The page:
Hiking Crestone Needle, Colorado – Trail Map, Pictures, Description & More

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Article Categories: Hiking
Article Tags: Camping | CO 14er | Colorado | Day Hikes


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Crestone Needle is one of the most beautiful Colorado 14er in the Sangre De Cristo Mountains. It is frequently summited with Crestone Peak, and done as an overnight hike. Here we will give you everything you need to know to hike Crestone Needle as a day hike, overnight, or combined with nearby Humboldt Peak and/or Crestone Peak.

Distance – 11 miles round trip (17.70 km)
Height – 14,197 feet (4327.25 m)
Elevation gain – 4,198 feet (1279.55 meters)
Duration –  10 – 12 hours (book time dependant upon trailhead start)
Difficulty – Strenuous
Class: Class 3 Hike (Could be Considered Class 4)
Trailhead Location – South Colony Trailhead (both 2WD and 4WD vehicle options)

 

Quick Navigation:
Routes | Trail Map | Camping Info | Weather | Directions | Pictures

 

Need To Know Information

    • The road to the 4wd trailhead is rough, and requires a good clearance vehicle. Recent improvements to the road mean that Subaru Forester like vehicles can also make it to the trailhead with careful driving.
    • Dispersed camping is allowed in Sangre De Cristo Wilderness. There are many campsites utilized near at South Colony Lakes, but be sure to read on the rules and regulations here: https://www.fs.usda.gov/recarea/psicc/recarea/?recid=80754
    • This is a class 3 hike with solid exposure, so it should only be completed by those that have experience dealing with other class 3 mountains. When combining this with Crestone Peak via the traverse, this becomes a class 5 route.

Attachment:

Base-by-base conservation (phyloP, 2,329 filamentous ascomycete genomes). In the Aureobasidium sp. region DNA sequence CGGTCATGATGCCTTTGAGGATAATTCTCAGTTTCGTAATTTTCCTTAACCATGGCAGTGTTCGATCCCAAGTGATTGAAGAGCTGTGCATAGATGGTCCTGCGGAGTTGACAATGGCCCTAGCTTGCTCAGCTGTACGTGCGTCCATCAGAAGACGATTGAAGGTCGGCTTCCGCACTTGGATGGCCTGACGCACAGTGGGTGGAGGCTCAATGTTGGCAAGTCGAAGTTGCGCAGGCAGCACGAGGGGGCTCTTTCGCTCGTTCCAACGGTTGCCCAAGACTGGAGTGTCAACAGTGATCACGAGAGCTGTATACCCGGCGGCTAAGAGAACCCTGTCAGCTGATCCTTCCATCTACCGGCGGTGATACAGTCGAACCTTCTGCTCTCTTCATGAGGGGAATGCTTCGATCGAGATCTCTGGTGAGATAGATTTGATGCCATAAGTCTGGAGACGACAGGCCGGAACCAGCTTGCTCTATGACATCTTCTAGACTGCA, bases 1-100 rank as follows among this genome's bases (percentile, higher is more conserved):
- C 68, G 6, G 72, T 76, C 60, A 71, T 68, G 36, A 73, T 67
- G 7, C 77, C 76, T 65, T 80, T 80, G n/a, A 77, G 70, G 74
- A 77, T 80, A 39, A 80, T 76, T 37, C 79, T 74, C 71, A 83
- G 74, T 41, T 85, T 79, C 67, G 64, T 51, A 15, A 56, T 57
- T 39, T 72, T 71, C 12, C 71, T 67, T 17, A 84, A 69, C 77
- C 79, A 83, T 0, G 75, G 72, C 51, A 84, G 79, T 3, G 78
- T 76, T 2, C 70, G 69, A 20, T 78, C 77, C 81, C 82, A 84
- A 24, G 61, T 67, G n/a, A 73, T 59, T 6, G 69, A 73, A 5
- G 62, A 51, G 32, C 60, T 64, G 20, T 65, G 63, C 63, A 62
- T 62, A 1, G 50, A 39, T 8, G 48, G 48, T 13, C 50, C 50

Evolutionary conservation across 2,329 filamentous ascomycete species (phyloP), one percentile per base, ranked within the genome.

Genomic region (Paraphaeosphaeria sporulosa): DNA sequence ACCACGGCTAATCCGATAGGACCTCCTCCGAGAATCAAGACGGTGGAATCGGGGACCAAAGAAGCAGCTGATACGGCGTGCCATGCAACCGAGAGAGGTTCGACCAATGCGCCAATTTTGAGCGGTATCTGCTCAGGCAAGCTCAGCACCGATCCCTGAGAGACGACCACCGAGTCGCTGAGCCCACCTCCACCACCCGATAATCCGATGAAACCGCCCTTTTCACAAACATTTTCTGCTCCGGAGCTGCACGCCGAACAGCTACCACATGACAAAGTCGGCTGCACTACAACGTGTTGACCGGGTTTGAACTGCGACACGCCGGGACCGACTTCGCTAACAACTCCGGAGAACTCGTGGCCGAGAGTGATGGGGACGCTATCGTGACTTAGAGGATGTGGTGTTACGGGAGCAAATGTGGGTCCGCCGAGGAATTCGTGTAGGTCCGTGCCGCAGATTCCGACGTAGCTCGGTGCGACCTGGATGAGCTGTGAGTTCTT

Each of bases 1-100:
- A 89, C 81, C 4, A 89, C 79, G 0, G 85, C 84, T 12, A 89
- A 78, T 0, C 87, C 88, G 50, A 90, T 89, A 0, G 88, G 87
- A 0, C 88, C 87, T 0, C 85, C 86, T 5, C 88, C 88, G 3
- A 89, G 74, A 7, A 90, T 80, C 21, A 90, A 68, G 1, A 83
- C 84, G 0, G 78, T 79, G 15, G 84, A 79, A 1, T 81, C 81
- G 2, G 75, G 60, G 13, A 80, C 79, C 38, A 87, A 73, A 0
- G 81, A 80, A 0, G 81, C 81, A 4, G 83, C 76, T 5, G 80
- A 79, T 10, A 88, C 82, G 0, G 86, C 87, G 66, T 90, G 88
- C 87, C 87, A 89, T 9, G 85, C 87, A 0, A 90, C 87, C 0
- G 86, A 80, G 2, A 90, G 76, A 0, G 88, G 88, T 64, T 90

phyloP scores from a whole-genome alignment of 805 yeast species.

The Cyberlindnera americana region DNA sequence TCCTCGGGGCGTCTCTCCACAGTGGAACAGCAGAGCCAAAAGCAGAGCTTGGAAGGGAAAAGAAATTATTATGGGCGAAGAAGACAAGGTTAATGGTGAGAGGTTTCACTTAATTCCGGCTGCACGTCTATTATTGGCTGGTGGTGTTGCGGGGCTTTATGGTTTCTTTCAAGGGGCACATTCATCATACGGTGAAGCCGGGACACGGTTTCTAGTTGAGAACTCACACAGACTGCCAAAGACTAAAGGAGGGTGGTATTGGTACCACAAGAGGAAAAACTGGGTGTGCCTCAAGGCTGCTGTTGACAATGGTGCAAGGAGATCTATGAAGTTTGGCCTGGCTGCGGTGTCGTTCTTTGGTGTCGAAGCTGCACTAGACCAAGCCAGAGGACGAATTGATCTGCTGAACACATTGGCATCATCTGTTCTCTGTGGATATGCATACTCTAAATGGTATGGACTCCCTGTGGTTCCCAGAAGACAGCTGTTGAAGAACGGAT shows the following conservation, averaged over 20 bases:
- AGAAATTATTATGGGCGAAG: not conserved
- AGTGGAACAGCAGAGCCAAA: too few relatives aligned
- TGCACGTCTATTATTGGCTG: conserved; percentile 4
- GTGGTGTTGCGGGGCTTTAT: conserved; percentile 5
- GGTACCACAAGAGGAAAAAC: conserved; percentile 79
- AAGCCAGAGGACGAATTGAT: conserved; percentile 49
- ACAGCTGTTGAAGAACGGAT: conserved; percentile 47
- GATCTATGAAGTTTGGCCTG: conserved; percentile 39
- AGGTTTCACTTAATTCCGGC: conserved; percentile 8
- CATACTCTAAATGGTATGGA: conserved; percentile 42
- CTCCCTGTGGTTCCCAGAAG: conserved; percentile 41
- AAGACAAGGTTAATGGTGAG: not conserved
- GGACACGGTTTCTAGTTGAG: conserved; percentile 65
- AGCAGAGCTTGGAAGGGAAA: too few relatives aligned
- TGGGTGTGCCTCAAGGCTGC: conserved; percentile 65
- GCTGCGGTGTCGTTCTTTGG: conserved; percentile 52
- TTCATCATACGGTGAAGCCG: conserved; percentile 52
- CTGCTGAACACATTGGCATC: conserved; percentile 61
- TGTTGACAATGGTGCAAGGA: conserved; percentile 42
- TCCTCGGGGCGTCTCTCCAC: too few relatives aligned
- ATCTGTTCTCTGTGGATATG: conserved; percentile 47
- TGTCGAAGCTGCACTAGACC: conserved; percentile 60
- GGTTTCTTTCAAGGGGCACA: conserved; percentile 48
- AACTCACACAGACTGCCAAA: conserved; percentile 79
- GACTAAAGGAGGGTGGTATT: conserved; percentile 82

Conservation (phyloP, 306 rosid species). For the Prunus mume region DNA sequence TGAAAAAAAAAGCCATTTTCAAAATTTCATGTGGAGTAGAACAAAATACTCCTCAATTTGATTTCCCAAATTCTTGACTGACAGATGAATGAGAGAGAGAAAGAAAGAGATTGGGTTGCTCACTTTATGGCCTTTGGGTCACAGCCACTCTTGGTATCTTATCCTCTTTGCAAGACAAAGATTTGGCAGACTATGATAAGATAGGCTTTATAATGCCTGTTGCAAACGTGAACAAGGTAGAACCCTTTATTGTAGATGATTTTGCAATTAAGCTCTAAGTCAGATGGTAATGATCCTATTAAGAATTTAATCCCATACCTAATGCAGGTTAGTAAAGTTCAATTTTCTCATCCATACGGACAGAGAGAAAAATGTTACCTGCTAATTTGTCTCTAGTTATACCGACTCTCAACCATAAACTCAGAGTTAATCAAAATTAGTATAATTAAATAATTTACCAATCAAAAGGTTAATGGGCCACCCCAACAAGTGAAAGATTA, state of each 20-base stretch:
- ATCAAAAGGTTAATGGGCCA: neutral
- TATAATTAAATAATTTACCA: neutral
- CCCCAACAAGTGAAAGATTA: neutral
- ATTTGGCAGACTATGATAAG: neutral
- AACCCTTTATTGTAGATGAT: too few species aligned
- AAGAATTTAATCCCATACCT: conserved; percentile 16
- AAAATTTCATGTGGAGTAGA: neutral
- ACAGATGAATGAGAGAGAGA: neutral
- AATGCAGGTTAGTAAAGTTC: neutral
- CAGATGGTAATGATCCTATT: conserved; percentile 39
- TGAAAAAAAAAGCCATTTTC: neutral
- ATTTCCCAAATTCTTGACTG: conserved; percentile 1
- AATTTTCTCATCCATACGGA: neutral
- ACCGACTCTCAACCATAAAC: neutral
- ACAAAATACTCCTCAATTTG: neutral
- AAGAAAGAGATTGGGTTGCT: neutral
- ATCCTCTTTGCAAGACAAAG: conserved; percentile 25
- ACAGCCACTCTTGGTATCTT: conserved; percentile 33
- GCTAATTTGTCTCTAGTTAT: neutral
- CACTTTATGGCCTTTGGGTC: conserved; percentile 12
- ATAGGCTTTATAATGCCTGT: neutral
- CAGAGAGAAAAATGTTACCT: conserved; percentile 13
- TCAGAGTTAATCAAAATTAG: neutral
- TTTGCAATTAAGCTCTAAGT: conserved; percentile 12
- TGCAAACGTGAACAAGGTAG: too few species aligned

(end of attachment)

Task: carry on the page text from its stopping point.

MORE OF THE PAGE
Hiking Route Options

There is really only one common route to the summit that we will cover in this article.

 

South Colony Trailhead (4WD) | 11 Miles Round Trip (17.7 km) – 4,198 Feet Elevation Gain (1279.55 meters) | Class 3

Hikers begin at the South Colony Trailhead and follow the very well marked path that leads them directly to a forest service access road. Hikers hike on this road for 2.5 miles before reaching the next junction. Here hikers can bear right towards South Colony Lake, which is the shortest option to head towards Crestone Needle, but most will choose to bear left because of the gradual gain and quality trail. Either option is great, but if you plan on camping at the lake, we suggest bearing right to head directly towards the lake.

After bearing left and staying along the road, hikers continue for another .9 miles before reaching Crestone Mine and ascending through the woods towards South Colony lake. Hikers stay to the left at South Colony lake and begin ascending through a large boulder field towards Broken Hand pass. The trail here can be difficult to follow at night, but it is well cairned and features several switchbacks on the way up.

.7 miles from the lake, hikers will reach the base of the scree field. Here the hike enters class 3 territory as the terrain is filled with loose rock, sand, and features some class 3 scrambling near the top of Broken Hand Pass. There are several well traveled routes all very close together up this field, simply take the approach that appears safest to you. Rock fall danger is high here, especially with hikers above you. Once hitting broken hand pass, hikers will find a path to the right, which heads towards Crestone Needle.